Sue Robb of 4Children talks to Julie Laughton and Alison Britton from the Department for Education about the role of childminders in delivering the 30 hours free entitlement.
Free parking incentives for low emission vehicles
Lucinda Yeadon, Leeds City Council’s executive member for environment and sustainability, uses recent experiences from her council’s pursuit to lower emissions to explore the ways that local authorities can reduce pollution and encourage people to take up low emission vehicles.
Ways and means to improve air quality is increasingly coming top of the agenda with the government requiring a number of UK cities to put in place clean air zones. There is no single, silver bullet solution that will help cities across the UK clean up air pollution.
We need a range of measures to achieve this and the evidence for doing so is compelling.
Poor air quality contributed to more deaths in the UK than passive smoking, road casualties and drug misuse combined in 2012. In Leeds this equates to 350 deaths.
As a local authority we’ve been working to improve air quality for some time but recent court cases, committee evidence and vehicle emission scandals are sharply bringing into focus the role councils must play alongside the need for national and international action to tackle emissions at source. With a clear mandate to improve public health we’re also charged with protecting the environment and need to work with partners to manage roads and transport.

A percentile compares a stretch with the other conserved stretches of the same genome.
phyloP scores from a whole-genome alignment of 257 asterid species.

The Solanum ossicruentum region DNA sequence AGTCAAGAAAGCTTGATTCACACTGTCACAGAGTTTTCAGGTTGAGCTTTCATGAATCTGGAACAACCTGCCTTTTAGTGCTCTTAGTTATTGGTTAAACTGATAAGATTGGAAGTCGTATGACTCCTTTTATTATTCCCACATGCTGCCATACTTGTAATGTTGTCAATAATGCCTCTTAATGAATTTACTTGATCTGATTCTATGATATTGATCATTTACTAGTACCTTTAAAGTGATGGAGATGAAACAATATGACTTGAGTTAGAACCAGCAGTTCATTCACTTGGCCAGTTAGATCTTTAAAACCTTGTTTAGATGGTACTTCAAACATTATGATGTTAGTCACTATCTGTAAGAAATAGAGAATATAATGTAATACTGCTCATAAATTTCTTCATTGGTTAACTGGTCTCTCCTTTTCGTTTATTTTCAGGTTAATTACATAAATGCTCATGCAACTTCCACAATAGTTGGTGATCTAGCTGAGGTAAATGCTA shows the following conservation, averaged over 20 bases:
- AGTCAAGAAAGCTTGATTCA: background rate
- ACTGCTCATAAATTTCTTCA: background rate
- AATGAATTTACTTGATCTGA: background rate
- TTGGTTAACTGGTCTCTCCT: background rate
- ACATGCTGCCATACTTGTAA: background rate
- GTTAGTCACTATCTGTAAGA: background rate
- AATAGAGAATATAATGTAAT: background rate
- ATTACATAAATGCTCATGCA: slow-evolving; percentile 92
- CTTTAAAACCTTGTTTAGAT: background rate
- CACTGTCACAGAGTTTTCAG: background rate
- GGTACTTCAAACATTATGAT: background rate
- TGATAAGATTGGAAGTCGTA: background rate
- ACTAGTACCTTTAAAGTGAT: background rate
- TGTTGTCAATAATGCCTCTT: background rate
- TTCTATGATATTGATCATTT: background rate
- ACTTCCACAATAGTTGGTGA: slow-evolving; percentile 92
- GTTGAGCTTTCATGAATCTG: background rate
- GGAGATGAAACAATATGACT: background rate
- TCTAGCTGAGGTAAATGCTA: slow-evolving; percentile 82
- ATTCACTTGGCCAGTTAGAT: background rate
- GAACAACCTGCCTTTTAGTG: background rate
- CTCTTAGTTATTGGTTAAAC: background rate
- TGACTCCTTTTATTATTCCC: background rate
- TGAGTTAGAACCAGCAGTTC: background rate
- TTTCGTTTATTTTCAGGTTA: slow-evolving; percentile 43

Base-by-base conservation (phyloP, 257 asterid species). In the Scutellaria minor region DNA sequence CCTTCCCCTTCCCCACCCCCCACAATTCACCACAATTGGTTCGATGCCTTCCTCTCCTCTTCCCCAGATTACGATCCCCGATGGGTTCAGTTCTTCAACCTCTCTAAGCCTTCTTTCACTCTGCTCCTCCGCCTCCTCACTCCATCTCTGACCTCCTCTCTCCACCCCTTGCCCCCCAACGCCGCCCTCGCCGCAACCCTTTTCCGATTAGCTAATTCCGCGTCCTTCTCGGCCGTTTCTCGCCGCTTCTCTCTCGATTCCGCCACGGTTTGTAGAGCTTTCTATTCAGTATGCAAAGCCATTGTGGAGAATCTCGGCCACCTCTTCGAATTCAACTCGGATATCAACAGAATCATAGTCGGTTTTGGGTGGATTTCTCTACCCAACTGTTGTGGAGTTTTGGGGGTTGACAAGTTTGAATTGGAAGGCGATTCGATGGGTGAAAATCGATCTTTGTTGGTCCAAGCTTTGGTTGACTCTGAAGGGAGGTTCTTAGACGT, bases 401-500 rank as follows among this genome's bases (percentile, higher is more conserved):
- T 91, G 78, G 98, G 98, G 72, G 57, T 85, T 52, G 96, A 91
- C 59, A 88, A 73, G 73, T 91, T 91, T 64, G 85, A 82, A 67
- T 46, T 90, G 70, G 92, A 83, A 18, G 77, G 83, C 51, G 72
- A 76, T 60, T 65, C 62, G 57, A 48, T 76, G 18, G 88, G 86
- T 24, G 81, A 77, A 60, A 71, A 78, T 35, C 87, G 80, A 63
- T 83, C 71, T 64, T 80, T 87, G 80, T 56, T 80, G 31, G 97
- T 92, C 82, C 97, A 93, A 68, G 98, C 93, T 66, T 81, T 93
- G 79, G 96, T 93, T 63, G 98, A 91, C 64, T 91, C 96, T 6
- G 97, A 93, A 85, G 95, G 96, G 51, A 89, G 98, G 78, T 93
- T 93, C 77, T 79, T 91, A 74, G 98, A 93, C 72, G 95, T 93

Sitting alongside this, we have our massive purchasing power as a large employer.
We’re encouraging people to shift to sustainable transport options and low emission vehicles. We’re providing the conditions for and delivering the infrastructure that allows this to happen. We’re also using our own fleet and purchasing power to demonstrate to businesses and residents just what’s possible when you make the switch to cleaner vehicles.
The Leeds situation
Sales of ultra low emission vehicles doubled in 2015 but there are still relatively few on Leeds’ roads compared to their petrol or diesel equivalents. To help encourage anyone thinking about buying a low emission car or van, we’ve recently introduced free parking permits for ultra low emission vehicles for Leeds residents.
With low running costs and savings from tax exemptions, this offer is another small benefit that could help consumers make the choice to buy a low emission vehicle. Whilst not a huge scheme, this sends a signal about what we can do and what kind of cars we want to see on our roads.
Research by Go Ultra Low suggested that one in five new car buyers would be better off driving an electric car. Comparing buying considerations with driving habits demonstrated that half a million people could be better off driving an electric vehicle. So, there is massive potential for the number of plug-in vehicles to increase dramatically on the region’s roads.
We do still find
ourselves in a chicken and egg situation however. Even with developments in vehicles and the available technology we need the right infrastructure in place before people and businesses will buy low emission vehicles. However, we might not have or get the levels of investment in infrastructure until demand is truly there. We’re hoping to tip that balance in Leeds.
The tipping point
We’re about to take delivery of 41 electric vehicles to add to, and in some cases replace, our fleet of 26 electric and hybrid cars and vans. The 41 vehicles will travel an estimated 450,000 miles a year offering fuel savings of £24,600 and reduce the council’s emissions.
A number of these electric vans and cars will be operating primarily within the city centre where the reduction in exhaust emissions will be most beneficial.